Entertainment Magazine

Games of Thrones: Now We're All in the Same Boat

By Xoxoxoe
The gap between the folks who have read George R.R. Martin's A Song of Ice and Fire books and others who have just watched the series based on his wild world of Westeros, Game of Thrones, has suddenly narrowed. There was so much new material in last Sunday's episode, "Oathkeeper," that book readers are now as much in the dark as anyone. There were seriously so many "But wait a minute, what's going on?", "I don't remember that", or "What just happened?" moments that I wanted to dig out my copies of A Storm of Swords and A Feast for Crows to check if what I was seeing had ever really happened.

games of thrones: now we're all in the same boat

Lady Olenna (Diana Rigg) tells her granddaughter Maergery (Natalie Dormer) who killed Joffrey (She did, with the help of Littlefinger) and also manages to get in a joke about always having to play her scenes in the gardens.

games of thrones: now we're all in the same boat

On the advice of her grandma, Maergery gets to know her next husband-to-be a bit better.

Martin is notoriously slow to get out sequels in this series. There are supposed to be two more books in the works, The Winds of Winter and A Dream of Spring, and the clock is ticking, ticking, ticking ... Could show runners David Benioff and D. B. Weiss be in so tight with author Martin that they are solving onscreen some long-unanswered mysteries that have as yet to be addressed in the books, such as what exactly do the White Walkers do with the babies they are offered (or steal)? Zombie baby army!?
While some viewers may still be concerned with last week's Jaime/Cersei close encounter, it was clear in "Oathkeeper" that the show, and Jaime, were moving on. Nikolaj Coster-Waldau had some of the best moments in the episode, as he sparred both physically and verbally with his brother Tyrion's (Peter Dinklage) sellsword Bronn (Jerome Flynn); finally visited the wrongly-incarcerated Tyrion; watched his tipsy sister Cersei (Lena Heady) give her impression of the Red Queen; and finally, touchingly, gifted his once-captor, now friend Brienne of Tarth (Gwendoline Christie) with a fabulous suit of armor, an honorable quest, and his sword, which she meaningfully dubbed Oathkeeper.

games of thrones: now we're all in the same boat

Jaime give Brienne a sword and she names it - Oathkkeper

All of Martin's characters are complex, but Jaime Lannister has had one of the more interesting backstories within the epic. When we first meet him he is arrogant and despicable (he tosses young Bran Stark out a window when the kid accidentally sees Jaime and Cersei having a quick incestuous tryst), and even though he is a fierce warrior and a member of the elite Kingsguard, his reputation is forever shadowed by his nickname, the Kingslayer, after he killed the Mad King, Aerys Targaryen. Later it is learned, in both the books and the HBO series, as Jaime confides to Brienne, that by killing the king, Jaime saved the city and its inhabitants from Aerys's deadly wildfire plot. Jaime is on the road to maybe not redemption, but at least honoring his promises. First up, he promised to return Sansa and Arya Stark to their mother. Catelyn Stark is dead, and Jaime assumes, so is the missing Arya, but he can at least enlist Brienne to find young Sansa and deliver her safely to her aunt Lysa.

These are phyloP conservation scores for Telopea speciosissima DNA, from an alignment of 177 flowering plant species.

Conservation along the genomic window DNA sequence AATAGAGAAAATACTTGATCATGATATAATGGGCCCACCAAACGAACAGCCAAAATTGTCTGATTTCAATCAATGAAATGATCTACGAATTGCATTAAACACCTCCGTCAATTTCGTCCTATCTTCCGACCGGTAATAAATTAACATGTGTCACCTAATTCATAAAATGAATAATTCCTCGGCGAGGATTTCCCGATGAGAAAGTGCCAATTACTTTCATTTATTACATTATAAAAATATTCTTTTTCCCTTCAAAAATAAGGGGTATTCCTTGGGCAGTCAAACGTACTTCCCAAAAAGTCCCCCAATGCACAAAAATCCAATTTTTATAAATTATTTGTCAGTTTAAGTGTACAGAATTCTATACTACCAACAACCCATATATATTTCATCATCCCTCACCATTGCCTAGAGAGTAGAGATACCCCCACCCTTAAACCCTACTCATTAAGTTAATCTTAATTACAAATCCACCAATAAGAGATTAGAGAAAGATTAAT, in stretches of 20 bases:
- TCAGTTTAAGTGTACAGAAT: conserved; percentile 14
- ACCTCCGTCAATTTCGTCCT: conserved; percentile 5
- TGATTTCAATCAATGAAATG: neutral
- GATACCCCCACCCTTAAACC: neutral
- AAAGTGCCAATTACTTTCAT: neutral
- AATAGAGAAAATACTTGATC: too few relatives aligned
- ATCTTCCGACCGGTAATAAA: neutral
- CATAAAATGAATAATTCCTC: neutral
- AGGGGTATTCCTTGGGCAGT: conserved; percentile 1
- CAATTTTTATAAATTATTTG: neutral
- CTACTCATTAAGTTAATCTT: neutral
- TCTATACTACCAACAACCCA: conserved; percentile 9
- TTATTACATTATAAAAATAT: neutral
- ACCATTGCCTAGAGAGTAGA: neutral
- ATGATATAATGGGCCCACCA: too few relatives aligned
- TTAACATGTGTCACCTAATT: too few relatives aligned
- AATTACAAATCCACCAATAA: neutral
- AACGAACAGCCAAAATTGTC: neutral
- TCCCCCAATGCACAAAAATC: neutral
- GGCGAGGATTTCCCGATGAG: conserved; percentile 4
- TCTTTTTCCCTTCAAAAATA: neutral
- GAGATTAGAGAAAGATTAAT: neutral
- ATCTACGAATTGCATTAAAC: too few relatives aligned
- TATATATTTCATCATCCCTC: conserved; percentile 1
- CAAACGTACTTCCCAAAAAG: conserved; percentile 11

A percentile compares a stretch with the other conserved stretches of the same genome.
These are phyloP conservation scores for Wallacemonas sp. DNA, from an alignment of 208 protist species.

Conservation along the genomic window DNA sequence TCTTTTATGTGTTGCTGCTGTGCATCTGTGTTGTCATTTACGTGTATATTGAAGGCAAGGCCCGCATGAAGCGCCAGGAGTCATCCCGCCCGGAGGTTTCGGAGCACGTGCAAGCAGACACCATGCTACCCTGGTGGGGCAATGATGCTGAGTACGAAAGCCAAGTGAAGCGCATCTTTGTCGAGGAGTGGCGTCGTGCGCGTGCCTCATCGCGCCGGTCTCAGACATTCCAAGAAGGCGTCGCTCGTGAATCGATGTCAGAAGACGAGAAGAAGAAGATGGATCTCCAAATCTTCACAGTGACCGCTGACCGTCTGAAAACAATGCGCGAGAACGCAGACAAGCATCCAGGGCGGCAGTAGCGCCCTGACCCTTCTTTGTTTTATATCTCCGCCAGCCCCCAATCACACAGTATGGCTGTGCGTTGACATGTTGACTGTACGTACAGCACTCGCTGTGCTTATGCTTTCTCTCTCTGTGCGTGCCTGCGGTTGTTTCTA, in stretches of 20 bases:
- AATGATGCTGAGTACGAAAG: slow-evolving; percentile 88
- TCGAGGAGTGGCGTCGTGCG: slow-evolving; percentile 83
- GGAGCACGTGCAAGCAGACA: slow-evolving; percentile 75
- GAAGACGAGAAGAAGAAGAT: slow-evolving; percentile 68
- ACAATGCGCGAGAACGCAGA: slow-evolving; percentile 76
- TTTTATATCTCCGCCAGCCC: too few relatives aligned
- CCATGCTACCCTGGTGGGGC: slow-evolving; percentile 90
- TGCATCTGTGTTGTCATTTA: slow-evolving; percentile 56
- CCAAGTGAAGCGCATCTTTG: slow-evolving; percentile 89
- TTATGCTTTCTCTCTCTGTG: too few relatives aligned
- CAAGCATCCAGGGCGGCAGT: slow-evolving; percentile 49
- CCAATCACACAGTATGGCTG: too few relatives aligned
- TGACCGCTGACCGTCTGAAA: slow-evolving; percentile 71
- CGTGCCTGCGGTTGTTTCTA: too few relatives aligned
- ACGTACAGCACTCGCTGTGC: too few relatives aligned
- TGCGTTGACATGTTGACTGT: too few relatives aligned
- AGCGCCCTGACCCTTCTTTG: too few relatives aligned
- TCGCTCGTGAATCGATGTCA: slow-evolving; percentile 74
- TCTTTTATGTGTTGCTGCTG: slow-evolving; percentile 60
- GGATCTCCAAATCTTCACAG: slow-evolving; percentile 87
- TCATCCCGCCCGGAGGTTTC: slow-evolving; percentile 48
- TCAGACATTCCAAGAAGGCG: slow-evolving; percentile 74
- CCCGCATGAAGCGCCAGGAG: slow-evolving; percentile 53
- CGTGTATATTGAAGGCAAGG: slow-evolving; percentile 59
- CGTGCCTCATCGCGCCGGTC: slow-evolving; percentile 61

The other wild "did you just see what I saw" moment came at the end of the episode, when the last male baby of clan Craster was offered up as a sacrifice, left out in the snow to be .... well. we're not exactly sure. I'm sure most viewers have assumed that the babies were food for the zombie-like White Walkers, but the last scene of "Oathkeeper" suggested something else entirely — how does one make a White Walker? Let the Night King touch a newborn human baby ...

games of thrones: now we're all in the same boat

All baby White Walkers are born with blue eyes ...

We're only three episodes into season four of Game of Thrones and anyone who may have thought they knew where things were headed will have to reevaluate. That makes for good television. I still may have to go back and check out the books ...

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